Bravo is expanding the reliably entertaining “Real Housewives” universe with its first new installment in four years, this time with a show set in, of all places, Utah. “The Real Housewives of Salt Lake City” sticks to the same tried and true formula, following a group of women as they throw extravagant parties, fight amongst themselves, pretend their marriages aren’t on the brink of collapse, and barrel through life lacking any self-awareness.
Though “Real Housewives” has been called out for its shameful history of segregating series by race, “Salt Lake City” features one of the franchise’s more diverse casts. Sadly, the bar is so low statistically that the show clears it by starring only two non-white women out of a cast of six — pastor Mary Cosby is Black and marketing CEO Jen Shah is Tongan and Hawaiian, making her the first Pacific-Islander Housewife. While the “Salt Lake City” cast is still and dominated by white women, starting this new installment with even a minimally inclusive cast is a notable step in the 14-year-old franchise’s long overdue reckoning when it comes to race and representation. (“Beverly Hills” and “New York City” only added their first Black cast members in the 10th and 13th seasons, respectively.)
“Salt Lake City” also leans hard into emphasizing the cast’s religious differences, which is a new angle for a “Housewives” show. In addition to two Mormon women of varying dedication (Heather Gay and Lisa Barlow), “Salt Lake City” features Pentacostal (Cosby), Jewish (Meredith Marks), and Muslim (Shah) women. Rounding out the cast is Whitney Rose, a former member of the Mormon Church who was excommunicated after marrying her older boss, with whom she had an affair.
The women’s religious differences make “Salt Lake City” feel refreshingly different from the nine other U.S. installments, opening up new topics for the show and its six supersized personalities to explore. In the series premiere, former Mormon Jen reveals she left the faith after her husband, who is Black, pointed out the Mormon Church’s racist legacy. It was then, Jen tells the cameras, that she realized she couldn’t be a part of a religion that didn’t accept her husband or two sons. “That’s the point when I was like, OK, I’m converting to Islam,” she recalls, before animatedly shouting, “As-salamu alaykum, bitches!”
Women in this franchise have always clashed due to their opposing value systems, so it will be interesting to see how the “Salt Lake City” cast’s differing religious backgrounds will influence the typical “Housewives” storylines — particularly given the Mormon Church’s history of discrimination, strict views on morality, and stance against alcohol consumption. (Interestingly enough, one of the two Mormons in the cast, Lisa, owns multiple liquor brands, which we expect will get as much on-screen play as Kyle by Alene Too, Cut Fitness, and every other “Housewives” business we know far too much about.)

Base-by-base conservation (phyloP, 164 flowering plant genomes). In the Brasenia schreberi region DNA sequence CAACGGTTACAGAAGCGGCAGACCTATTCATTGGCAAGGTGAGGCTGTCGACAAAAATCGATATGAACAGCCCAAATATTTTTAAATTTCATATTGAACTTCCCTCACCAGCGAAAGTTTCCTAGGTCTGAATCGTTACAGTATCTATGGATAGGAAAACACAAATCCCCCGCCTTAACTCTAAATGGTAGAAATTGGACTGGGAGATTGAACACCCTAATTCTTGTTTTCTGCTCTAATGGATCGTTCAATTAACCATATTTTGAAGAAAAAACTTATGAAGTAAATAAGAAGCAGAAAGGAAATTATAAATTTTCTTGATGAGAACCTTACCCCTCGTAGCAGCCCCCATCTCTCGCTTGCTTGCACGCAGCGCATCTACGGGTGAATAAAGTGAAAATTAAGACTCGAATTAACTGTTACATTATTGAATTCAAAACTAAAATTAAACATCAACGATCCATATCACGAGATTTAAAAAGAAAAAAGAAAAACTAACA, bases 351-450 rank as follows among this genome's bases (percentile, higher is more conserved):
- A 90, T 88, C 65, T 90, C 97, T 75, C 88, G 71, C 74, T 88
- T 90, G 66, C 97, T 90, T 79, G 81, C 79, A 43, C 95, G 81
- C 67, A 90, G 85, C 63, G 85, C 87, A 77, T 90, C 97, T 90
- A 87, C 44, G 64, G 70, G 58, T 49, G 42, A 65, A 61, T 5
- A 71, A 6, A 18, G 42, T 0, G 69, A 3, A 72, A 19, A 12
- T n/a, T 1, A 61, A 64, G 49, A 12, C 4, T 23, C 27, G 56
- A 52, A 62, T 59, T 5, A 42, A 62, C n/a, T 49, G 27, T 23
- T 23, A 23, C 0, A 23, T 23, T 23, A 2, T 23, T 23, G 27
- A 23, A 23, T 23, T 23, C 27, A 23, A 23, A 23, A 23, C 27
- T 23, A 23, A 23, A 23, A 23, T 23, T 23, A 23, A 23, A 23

While the focus on religion adds a unique spin to this proven formula, “Salt Lake City” still promises the run-of-the-mill pettiness viewers hope to see in any “Real Housewives” show. Within the first hour alone, two women fight over one saying the other “smells like hospital” after attending to an aunt who had both legs amputated; another tells off the doubters of her marriage in a confessional before swinging on a stripper pole at her vow renewal while her father cheers her on; and a woman so successfully steals the spotlight of the birthday party she’s throwing for a co-star that a guest shows up with a gift for the host and not the birthday girl.
And then there’s Mary, who is married to her late grandmother’s second husband — an arrangement that she says was stipulated in the grandmother’s will if Mary was to inherit the family-founded evangelical church. The unorthodox relationship, as well as previous criminal allegations against her husband/step-grandfather, have already made headlines and piqued viewers’ curiosity about this Pentacostal first lady. While the season premiere only briefly touches upon Mary’s marriage, it seems that this eccentric preacher will be at the center of quite a lot of the drama this season, along with the over-the-top Jen and self-proclaimed “good Mormon gone bad” Heather — a trio whose big personalities seem destined to clash in dramatic, and likely quite dark, ways.
As seasoned Bravo viewers know, the nature of any new “Real Housewives” series — in which the central friend group is constructed more on strategic casting decisions than on preexisting relationships between the women — means it can often take a few episodes, if not an entire season, until the women have built enough shared history for the show to hit its stride. But right out of the gate, “Salt Lake City” presents a rich and twisted mythology tying its characters together — including family ties, old college drama, and Sundance gatekeeping — which will only grow as new layers are added to the feuds and friendships playing out on screen.
“Salt Lake City” already promises enough off-kilter absurdity and compelling chaos to think it could one day rival the “Housewives” crown jewels of “Atlanta,” “New York,” and “Potomac.” And with other “Housewives” installments catching up to the coronavirus pandemic, the fact that “Salt Lake City” finished filming before lockdown is a welcome relief, offering on-screen drama that feels blessedly distant from the problems many viewers are facing in their own lives. Fans of the franchise can rest easy knowing that if they tire of anti-masker Kelly Dodd spreading misinformation on “O.C.,” there’s a new, far more enjoyable corner of the “Housewives” world to escape into this winter.
“The Real Housewives of Salt Lake City” premieres Wednesday, Nov. 11 at 10 p.m. ET on Bravo.